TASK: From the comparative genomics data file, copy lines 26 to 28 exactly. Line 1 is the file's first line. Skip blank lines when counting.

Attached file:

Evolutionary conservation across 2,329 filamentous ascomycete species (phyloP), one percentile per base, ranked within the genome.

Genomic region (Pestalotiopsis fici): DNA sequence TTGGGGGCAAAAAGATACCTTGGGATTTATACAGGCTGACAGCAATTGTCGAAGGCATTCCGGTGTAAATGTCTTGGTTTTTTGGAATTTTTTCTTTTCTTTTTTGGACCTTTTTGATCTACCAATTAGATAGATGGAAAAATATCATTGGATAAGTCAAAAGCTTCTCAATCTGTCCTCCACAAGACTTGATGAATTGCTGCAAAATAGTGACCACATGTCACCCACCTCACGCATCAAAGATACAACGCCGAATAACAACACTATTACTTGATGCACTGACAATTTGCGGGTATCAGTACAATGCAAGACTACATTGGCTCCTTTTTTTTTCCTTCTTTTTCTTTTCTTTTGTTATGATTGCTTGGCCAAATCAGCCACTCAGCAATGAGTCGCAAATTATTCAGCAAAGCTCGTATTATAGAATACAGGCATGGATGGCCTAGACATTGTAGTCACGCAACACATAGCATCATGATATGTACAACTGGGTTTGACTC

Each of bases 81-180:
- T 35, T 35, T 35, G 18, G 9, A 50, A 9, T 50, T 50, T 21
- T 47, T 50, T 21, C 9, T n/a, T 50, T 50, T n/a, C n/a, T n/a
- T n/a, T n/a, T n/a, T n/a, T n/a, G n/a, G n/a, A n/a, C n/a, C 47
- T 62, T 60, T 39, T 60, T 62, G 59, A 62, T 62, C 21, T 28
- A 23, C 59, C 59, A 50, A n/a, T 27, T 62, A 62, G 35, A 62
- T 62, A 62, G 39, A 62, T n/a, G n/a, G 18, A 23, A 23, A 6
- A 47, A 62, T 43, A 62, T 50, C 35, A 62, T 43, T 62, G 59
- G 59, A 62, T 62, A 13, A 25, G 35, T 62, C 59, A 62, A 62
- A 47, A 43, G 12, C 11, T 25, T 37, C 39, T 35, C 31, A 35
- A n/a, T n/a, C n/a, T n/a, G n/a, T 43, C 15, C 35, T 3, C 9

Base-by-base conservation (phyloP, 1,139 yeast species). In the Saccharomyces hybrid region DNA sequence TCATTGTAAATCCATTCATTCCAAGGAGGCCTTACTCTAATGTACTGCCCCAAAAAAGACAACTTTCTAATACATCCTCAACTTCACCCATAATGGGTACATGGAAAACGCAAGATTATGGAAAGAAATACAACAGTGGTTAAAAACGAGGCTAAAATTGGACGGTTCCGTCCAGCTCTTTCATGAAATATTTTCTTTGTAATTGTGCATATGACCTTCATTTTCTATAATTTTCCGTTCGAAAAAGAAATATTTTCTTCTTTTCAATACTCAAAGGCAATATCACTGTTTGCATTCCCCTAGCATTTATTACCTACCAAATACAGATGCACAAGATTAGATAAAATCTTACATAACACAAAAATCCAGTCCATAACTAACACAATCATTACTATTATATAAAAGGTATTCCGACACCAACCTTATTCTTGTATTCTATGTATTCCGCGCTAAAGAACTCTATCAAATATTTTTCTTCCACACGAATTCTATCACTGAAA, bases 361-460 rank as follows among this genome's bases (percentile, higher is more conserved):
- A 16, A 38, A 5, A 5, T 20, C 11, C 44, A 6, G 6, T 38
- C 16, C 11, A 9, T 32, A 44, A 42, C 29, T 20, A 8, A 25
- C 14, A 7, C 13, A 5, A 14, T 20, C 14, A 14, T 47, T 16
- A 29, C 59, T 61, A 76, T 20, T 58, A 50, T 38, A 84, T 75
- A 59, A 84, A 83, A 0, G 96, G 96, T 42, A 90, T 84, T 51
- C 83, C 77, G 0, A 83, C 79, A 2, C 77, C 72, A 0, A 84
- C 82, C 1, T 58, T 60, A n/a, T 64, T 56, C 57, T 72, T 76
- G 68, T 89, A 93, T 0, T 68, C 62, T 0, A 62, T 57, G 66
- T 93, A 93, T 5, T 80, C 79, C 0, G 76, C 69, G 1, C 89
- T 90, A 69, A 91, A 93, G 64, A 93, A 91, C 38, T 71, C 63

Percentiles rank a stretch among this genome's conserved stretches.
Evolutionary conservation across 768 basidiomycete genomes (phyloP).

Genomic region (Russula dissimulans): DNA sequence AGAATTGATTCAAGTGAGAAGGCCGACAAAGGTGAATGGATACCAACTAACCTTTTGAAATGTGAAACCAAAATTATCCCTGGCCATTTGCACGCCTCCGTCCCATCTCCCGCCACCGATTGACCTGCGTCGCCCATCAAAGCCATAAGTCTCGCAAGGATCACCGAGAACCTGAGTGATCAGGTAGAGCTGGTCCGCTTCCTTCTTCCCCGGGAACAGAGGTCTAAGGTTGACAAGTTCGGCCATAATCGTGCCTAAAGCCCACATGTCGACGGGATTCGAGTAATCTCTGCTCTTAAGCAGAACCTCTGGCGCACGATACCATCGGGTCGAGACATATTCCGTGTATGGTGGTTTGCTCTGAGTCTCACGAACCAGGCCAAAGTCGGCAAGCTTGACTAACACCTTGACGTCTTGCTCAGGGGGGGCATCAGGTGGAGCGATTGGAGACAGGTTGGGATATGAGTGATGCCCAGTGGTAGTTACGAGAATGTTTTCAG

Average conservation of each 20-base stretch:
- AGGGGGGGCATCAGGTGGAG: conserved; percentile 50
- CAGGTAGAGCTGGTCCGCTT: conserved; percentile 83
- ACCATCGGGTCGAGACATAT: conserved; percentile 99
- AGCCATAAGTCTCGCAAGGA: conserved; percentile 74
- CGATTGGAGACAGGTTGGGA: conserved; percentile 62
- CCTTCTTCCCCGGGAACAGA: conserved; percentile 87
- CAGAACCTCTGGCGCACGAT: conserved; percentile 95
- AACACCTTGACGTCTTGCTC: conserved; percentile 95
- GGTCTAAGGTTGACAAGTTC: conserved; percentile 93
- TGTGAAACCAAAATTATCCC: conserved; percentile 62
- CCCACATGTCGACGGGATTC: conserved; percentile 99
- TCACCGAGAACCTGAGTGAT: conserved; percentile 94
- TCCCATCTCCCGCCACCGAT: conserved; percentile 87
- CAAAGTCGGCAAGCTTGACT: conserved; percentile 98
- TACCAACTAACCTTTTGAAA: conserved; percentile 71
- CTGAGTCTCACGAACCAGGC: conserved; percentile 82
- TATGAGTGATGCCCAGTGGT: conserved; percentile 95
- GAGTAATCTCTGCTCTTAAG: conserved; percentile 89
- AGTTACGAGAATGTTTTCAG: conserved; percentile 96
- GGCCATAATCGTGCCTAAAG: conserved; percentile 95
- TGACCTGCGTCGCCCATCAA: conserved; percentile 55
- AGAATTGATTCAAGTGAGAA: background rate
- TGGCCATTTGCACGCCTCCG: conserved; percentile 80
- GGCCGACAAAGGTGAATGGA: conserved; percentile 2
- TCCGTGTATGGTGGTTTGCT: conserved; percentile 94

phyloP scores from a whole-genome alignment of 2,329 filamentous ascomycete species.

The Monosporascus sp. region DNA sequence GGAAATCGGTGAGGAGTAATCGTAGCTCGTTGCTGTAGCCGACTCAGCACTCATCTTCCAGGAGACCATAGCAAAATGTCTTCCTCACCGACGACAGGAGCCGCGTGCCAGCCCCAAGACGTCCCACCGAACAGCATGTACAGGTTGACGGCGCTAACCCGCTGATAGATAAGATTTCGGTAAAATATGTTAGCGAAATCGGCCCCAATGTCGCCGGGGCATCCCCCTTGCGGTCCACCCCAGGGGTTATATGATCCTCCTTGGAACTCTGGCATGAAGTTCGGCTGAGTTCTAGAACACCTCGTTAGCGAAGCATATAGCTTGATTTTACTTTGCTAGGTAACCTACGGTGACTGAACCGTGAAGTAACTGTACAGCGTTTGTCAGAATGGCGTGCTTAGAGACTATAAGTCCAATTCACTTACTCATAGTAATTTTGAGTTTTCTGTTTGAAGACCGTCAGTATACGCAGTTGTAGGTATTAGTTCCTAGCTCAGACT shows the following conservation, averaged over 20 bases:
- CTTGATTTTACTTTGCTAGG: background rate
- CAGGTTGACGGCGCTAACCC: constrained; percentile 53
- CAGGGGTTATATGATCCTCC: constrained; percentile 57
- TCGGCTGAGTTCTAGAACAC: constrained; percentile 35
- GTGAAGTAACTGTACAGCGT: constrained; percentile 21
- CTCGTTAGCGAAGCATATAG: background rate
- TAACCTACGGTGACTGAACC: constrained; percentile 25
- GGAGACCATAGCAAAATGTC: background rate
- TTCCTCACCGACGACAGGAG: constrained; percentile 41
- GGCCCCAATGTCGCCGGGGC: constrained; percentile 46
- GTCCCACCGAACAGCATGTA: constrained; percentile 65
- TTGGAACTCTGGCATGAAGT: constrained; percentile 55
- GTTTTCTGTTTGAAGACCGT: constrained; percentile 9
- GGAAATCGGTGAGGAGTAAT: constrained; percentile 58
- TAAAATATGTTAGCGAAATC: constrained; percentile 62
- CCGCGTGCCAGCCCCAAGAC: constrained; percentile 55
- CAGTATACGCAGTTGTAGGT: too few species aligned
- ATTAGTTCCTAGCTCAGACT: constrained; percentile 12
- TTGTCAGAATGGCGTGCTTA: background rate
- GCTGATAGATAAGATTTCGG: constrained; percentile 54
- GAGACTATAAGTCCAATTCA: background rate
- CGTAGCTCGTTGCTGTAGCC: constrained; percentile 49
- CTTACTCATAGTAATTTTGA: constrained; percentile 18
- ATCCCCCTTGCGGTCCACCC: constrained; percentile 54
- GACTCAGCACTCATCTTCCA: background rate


Evolutionary conservation across 768 basidiomycete genomes (phyloP).

Genomic region (Russula dissimulans): DNA sequence AGAATTGATTCAAGTGAGAAGGCCGACAAAGGTGAATGGATACCAACTAACCTTTTGAAATGTGAAACCAAAATTATCCCTGGCCATTTGCACGCCTCCGTCCCATCTCCCGCCACCGATTGACCTGCGTCGCCCATCAAAGCCATAAGTCTCGCAAGGATCACCGAGAACCTGAGTGATCAGGTAGAGCTGGTCCGCTTCCTTCTTCCCCGGGAACAGAGGTCTAAGGTTGACAAGTTCGGCCATAATCGTGCCTAAAGCCCACATGTCGACGGGATTCGAGTAATCTCTGCTCTTAAGCAGAACCTCTGGCGCACGATACCATCGGGTCGAGACATATTCCGTGTATGGTGGTTTGCTCTGAGTCTCACGAACCAGGCCAAAGTCGGCAAGCTTGACTAACACCTTGACGTCTTGCTCAGGGGGGGCATCAGGTGGAGCGATTGGAGACAGGTTGGGATATGAGTGATGCCCAGTGGTAGTTACGAGAATGTTTTCAG

Average conservation of each 20-base stretch: